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Mary WagnerVimeo screengrab

February 28, 2019 (LifeSiteNews) – Pro-life campaigner and prisoner of conscience Mary Wagner has appeared in a remarkable video in which she sets out clearly her reasoning for her protests at abortion businesses in Canada. Wagner, 44, has spent approximately five years in jail for her advocacy since her 20s.

“As long as I can remember,” Wagner tells the camera, “I have tried to be a voice for our brothers and sisters who are in danger of being killed in their mother’s wombs.” She has tried “peaceful intervention” at abortion businesses to advocate for life.

“I have been repeatedly charged with mischief for interfering with lawful enjoyment and operation of a business,” she explained. Wagner enters abortion facilities and refuses to leave, instead staying inside to offer support and prayer for the mothers there and their unborn children. She has also been convicted for probation violations when she disregarded orders to remain away from abortion facilities.

Nevertheless, she returned to the places where children are being killed. Referring to fellow pro-life campaigner Linda Gibbons, Wagner said they are not only believers in the value of human rights, they also believe in the words of Jesus, recorded in the Gospel of Matthew: “Whatever you do to the least of my brothers, you do to me. Whatever you fail to do to the least of my brothers, you fail to do it to me.”

Saying that she has spoken to hundreds of women, Wagner said that abortion does nothing for women but “wounds them deeply.” She said, “When a woman has an abortion, she consents to the killing of her child,” adding that coercion is often a factor. “This is not a right, but a terrible defeat for women.”

Women are sent the message that their child “is not worth fighting for,” Wagner said, and this is an attack on their motherhood. The answer to an unplanned pregnancy, she said, is to offer “love and assistance” instead of “pitting mother against child” and “the brutal destruction of life.”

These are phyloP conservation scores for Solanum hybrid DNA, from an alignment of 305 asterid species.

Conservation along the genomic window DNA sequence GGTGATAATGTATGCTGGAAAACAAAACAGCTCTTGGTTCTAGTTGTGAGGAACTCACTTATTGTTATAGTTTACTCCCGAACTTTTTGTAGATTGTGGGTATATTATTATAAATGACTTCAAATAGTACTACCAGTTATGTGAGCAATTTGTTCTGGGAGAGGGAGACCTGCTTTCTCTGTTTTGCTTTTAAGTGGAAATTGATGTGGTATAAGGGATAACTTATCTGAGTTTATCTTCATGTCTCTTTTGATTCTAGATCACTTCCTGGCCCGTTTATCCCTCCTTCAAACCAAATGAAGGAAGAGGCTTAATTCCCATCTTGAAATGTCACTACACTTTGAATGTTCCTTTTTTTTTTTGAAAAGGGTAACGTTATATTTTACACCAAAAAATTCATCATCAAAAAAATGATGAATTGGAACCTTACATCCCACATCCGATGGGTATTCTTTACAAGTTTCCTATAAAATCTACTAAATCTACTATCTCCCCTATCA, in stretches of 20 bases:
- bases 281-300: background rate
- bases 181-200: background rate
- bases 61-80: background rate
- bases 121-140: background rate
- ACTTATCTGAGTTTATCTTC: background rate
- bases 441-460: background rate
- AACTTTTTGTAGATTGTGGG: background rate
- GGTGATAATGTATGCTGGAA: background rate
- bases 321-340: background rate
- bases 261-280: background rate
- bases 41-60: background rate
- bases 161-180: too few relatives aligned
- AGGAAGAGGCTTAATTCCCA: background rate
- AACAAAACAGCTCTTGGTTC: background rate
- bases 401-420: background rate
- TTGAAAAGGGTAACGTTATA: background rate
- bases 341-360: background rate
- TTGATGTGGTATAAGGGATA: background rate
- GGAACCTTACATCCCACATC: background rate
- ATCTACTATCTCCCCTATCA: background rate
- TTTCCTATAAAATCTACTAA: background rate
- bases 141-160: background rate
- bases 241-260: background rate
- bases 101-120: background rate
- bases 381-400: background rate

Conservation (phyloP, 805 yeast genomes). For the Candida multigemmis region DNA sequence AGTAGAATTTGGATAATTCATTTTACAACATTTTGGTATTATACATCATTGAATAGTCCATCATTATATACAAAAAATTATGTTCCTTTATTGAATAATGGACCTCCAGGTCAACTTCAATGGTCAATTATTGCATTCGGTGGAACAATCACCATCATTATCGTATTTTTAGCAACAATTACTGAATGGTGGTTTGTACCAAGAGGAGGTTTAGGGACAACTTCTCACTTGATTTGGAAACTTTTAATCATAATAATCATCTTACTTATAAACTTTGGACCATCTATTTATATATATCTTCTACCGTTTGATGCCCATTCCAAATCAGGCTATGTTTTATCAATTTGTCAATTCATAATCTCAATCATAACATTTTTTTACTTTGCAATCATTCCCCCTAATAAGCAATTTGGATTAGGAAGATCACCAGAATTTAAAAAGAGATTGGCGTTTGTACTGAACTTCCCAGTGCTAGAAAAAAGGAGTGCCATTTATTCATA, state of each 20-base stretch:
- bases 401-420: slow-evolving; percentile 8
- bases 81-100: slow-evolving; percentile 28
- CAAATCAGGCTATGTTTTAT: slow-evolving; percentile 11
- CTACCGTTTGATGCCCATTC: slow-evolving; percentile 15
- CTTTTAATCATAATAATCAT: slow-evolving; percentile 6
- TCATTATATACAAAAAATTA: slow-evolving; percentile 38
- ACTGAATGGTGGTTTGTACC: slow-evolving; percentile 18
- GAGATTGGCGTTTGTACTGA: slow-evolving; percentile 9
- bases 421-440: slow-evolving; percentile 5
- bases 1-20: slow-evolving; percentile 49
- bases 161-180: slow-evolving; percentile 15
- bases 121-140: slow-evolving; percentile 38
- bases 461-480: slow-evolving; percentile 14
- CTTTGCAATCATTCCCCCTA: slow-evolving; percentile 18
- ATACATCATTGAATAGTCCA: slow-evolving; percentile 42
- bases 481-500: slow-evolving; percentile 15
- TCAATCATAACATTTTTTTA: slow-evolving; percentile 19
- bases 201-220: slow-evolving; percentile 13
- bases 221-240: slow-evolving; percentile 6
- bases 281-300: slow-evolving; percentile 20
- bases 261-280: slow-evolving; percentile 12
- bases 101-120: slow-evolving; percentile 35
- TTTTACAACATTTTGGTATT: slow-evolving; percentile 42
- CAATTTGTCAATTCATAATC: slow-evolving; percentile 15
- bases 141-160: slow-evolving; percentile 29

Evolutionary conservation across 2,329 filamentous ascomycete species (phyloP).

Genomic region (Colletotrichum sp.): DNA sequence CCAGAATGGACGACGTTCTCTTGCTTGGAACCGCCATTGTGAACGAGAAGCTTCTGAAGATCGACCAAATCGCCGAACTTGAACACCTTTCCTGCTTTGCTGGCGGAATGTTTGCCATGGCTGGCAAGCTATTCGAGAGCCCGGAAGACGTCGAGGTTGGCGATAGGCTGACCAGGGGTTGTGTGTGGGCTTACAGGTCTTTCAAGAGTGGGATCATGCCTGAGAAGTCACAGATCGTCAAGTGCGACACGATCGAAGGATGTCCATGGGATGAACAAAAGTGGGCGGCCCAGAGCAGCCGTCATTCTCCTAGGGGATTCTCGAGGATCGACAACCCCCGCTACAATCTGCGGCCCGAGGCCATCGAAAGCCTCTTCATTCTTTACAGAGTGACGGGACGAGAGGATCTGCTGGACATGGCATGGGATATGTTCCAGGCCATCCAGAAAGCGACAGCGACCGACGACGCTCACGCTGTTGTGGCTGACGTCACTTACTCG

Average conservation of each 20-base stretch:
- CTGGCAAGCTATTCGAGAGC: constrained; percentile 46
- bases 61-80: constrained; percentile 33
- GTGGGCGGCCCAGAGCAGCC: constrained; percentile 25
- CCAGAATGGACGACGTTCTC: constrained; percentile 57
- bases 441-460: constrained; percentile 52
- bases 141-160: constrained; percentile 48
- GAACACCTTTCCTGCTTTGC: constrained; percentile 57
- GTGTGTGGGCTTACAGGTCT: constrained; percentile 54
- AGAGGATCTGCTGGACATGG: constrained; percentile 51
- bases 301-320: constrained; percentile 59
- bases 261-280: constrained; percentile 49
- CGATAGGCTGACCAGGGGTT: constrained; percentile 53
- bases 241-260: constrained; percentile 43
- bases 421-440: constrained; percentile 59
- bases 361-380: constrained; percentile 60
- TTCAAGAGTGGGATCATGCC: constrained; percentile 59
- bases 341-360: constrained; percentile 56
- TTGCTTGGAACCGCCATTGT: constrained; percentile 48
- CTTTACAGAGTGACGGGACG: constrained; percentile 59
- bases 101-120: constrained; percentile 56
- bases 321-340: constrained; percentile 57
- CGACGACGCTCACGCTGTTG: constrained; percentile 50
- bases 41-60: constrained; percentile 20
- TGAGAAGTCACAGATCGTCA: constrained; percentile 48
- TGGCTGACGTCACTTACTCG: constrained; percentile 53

“Once we departed from the principle that every human life is sacred, whose life is safeguarded?” she asked. While the most vulnerable citizens are endangered, “no one is safe anymore.”

Wagner is a household name in Poland, where she has visited and encouraged local pro-life advocates. Supporters there have sought to have the president confer the Order of Merit of the Republic of Poland on Wagner in tribute to her witness to the value of human life. In Canada, Wagner received a Queen’s Diamond Jubilee Medal in 2012. Canadian Minister of Parliament Maurice Vellacott issued her certificate with the words: “Your faithful battle for justice for pre-born children, with your willingness to suffer hardship and personal deprivation, is a source of strength and inspiration for many. May God richly bless your sacrifice for these most innocent victims.”

Wagner has also been nominated for the 2018 Sakharov Prize for Freedom of Thought by members of the European parliament in recognition of her work on behalf of those who cannot speak for themselves.